I still have a lot of things I want to do, but I have learned that slow change is better then fast, as it's more long-lasting. 

Progress is good.....

Friday, November 5, 2010

Found-Goals for 2009

I found my goals for 2009, I just didn't publish them on my blog. :)  So here are my goals from last year.  


1. Food:
-3 meals a day-real meals, breakfast, lunch and leftover supper
-mostly only soaked grains
-little/no sugar (honey and maple syrup are fine)
-little/no processed food
-fermented veggie, dairy and/or drink w/every meal
-take daily as supplements: apple cider vinegar, whey, coconut oil, cod liver oil, salt water

2. Children:
-homeschool daily-get into a better pattern and more creative
-daily bible study with them
-Stop yelling at them (this has gotten bad lately, and I know it needs to stop)
-attitudes I want to purposely cultivate-gratitude, respect, selflessness, honesty, obedience, intelligence, courage, joy, eat and like nourishing food, curiosity, love for life and learning, kindness, wisdom, self control,
-be active together at least twice a week-soccer/team sport, park, walk
-set a limit, either 1 or 2 times a week with an actual movie time, or 1/2 hour/one show a day-not sure yet.

3. Me:
-Less grouchy/moody
-In bed by 9:30
-Read scripture daily
-Less internet-set a limit
-Cut the junk out, as it's totally in control of me right now

4. Money:
-Cancel both CCs
-only spend money after talking it over
-set up and stick with a budget, food budget
-use any extra for paying off credit card instead of spending on other things

Winter Meal Plan Template

Well, it's a change of season, a change of foods and also time for a change of menu planning techniques.  Summer went well.  I hope to do better next summer, but I enjoyed preparing one meat a week and seeing how far I could make it stretch, and what I could come up with for picnic friendly foods. 


I am really trying to get back to cutting our budget so we can pay off some debt.  The only thing we can really cut is the grocery budget, and that is hard to cut without losing ground on our health and healing.  I really am not willing to do that.  But, with winter here, I realized it's a perfect excuse to do more soups/stews, which tend to make the meat go further.  I am also trying my hand at adding beans and lentils to our meals.  Not as a substitute for the meat, but as a way to make that same meat stretch just a little further.  I am using only navy beans, as they are GAPS friendly and supposedly ok to consume with a messed up gut.  They also allow lima beans, but, in the words of the great Alexander 'Yuck, I hate lima beans!', so I'm not ready to add those yet. :)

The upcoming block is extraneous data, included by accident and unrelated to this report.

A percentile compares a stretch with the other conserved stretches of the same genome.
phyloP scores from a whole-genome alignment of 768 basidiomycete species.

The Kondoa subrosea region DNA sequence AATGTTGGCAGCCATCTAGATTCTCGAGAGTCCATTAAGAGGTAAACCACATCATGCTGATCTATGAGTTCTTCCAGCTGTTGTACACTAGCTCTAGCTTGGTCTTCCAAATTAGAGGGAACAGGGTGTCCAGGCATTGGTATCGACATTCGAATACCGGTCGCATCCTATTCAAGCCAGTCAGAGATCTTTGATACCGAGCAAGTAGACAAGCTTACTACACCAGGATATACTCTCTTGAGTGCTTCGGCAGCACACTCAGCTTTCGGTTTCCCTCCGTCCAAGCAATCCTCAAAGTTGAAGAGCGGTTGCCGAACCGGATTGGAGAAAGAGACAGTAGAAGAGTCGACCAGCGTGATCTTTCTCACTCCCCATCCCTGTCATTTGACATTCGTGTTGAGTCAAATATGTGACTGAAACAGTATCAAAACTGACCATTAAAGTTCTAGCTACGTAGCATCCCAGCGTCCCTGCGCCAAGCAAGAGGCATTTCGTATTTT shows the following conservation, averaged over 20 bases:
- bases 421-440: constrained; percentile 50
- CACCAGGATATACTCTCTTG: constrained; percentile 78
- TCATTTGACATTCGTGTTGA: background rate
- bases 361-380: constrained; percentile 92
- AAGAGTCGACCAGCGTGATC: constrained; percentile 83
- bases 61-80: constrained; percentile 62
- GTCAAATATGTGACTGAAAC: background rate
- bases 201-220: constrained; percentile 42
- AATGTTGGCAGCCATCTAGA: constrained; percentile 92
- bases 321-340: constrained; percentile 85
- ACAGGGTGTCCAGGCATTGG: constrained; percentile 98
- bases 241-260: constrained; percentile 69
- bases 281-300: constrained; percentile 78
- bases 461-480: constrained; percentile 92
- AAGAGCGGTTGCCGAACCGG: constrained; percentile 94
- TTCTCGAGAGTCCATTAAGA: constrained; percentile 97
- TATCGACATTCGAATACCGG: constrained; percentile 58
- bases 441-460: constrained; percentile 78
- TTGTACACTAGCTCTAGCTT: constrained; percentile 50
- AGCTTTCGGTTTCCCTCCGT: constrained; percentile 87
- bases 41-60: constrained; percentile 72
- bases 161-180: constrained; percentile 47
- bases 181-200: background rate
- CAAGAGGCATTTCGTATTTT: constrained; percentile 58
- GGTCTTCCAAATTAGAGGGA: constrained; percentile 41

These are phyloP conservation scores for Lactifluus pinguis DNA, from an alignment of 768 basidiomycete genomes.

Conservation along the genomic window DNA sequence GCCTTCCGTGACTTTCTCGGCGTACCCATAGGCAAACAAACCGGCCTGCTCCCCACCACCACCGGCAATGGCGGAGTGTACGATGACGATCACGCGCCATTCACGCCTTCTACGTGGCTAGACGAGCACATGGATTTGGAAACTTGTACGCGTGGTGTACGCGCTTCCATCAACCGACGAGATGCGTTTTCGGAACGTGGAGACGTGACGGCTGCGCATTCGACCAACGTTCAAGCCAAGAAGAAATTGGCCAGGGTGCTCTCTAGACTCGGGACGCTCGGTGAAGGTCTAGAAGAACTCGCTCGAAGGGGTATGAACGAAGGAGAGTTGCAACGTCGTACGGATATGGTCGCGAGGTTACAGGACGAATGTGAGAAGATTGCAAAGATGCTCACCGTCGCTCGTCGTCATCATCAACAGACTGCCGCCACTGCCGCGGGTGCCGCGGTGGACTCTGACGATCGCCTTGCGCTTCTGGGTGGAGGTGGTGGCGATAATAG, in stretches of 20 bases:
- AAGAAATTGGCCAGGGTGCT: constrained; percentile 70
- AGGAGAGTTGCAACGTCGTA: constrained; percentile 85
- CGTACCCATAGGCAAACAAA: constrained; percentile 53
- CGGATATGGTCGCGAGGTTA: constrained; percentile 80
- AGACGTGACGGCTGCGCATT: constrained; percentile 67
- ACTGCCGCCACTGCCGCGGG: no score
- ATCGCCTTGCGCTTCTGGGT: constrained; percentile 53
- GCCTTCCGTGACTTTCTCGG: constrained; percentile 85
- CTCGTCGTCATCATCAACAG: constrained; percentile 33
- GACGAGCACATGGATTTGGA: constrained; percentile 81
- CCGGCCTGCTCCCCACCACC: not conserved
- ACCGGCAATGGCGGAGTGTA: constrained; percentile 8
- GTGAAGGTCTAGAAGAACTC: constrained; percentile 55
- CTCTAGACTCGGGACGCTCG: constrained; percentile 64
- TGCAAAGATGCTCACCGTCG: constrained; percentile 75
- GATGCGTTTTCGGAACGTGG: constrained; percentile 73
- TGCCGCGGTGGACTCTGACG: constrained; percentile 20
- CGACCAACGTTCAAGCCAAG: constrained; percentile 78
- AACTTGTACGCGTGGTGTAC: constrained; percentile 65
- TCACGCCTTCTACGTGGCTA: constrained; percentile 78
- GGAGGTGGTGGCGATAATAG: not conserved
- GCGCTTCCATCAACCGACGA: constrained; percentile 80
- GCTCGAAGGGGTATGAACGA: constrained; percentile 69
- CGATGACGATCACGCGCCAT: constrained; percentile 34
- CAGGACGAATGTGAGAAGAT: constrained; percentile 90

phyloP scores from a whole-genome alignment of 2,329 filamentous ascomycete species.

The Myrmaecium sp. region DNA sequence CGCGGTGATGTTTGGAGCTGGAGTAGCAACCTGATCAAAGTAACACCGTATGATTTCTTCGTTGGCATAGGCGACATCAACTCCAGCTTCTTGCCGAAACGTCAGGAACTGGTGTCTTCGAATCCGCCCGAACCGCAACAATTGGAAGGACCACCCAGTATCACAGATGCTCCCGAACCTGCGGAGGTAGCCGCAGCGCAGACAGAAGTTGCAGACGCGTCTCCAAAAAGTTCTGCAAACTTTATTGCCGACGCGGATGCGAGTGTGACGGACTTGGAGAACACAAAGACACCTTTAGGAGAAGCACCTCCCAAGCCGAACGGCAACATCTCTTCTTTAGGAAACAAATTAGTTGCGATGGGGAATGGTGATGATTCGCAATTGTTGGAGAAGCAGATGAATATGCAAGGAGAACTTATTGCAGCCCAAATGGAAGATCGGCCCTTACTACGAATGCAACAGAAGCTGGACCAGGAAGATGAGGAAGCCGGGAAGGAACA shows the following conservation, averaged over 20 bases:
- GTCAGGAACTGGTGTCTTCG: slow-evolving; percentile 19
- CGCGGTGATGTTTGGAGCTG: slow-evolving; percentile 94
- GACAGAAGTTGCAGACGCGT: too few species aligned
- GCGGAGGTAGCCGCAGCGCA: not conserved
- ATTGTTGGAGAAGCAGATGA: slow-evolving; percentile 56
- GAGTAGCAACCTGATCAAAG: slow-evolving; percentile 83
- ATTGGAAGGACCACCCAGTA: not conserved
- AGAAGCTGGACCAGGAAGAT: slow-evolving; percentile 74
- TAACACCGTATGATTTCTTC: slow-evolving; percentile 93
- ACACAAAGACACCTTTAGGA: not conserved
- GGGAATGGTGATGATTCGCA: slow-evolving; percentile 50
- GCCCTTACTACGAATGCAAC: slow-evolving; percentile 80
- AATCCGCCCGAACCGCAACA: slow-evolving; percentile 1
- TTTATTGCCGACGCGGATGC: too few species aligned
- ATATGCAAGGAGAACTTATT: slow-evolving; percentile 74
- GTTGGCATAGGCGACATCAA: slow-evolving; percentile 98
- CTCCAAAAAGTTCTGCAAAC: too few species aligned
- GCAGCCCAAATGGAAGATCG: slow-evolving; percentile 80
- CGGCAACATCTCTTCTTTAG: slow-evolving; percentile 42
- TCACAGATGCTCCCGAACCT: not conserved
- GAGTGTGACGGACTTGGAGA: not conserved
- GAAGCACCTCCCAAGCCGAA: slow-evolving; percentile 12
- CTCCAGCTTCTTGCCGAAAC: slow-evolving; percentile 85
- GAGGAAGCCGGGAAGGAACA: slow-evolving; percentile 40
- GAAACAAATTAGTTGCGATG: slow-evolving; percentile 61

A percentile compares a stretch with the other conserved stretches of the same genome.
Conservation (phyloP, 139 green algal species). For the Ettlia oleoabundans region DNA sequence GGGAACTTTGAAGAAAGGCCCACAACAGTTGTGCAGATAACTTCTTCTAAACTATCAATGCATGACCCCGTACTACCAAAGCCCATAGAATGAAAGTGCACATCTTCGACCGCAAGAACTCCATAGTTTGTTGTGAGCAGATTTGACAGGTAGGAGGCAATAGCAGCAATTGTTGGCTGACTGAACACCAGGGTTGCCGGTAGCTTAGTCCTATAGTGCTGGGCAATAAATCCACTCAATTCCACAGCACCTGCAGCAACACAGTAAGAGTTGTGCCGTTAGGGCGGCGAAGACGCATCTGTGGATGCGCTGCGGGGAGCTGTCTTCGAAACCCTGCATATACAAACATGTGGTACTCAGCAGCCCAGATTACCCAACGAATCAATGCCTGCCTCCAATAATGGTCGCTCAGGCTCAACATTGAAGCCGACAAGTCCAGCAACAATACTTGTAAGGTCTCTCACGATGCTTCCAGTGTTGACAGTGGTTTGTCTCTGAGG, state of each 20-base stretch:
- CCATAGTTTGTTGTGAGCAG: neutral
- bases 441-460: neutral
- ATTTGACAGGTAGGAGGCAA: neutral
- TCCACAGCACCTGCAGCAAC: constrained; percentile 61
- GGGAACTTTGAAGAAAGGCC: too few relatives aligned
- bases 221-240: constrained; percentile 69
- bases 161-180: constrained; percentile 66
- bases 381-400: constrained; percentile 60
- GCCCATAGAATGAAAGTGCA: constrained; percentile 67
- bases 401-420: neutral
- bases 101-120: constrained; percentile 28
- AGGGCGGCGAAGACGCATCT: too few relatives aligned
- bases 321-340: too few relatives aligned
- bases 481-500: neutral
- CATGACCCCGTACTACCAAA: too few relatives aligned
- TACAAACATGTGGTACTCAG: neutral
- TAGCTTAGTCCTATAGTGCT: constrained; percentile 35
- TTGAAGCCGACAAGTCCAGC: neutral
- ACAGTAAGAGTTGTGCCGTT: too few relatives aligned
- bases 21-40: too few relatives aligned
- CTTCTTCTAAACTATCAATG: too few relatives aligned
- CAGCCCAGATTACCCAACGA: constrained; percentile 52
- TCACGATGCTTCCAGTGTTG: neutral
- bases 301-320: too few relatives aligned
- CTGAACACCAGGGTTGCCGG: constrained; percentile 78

I decided to go back to my original 4-week menu planning.  I am much better at it now and found it quite a simple process to 'fill in the blanks'.  I like 4 weeks, because we get 2 paychecks in that period and only one is available for food.  So I have to get it all with that first paycheck or it's gone.  Which means that I need to know what I am planning to make for the next 4 weeks, or I can't make sure I have it on hand.

I also want to get better about what the kids and I eat for supper.  We have been doing a LOT of peanut butter on leftover pancakes/waffles and granola.  The granola is still fabulous, but nuts shouldn't be a regular meal, so I would like to add more variety to our suppers, without adding much expense or cooking.  Plus with Myia's possible wheat-induced asthma, I can't justify pancakes or waffles (even if they are sourdough and soaked for 24 hours) on a regular basis.  That is my one meal that I don't have to spend an hour + on, and I'd like to keep it that way.  So that means more advanced planning and preparing of course.

Breakfast stays the same-any variations on eggs and bacon I can come up with, or a kefir smoothie.

I also decided to try and make meals for Drew for the entire month and freeze them individually.  It is so nice to just grab one out of the freezer when I'm making lunch and heat it up in the cast iron skillet with some broth while we're sitting down to our family meal.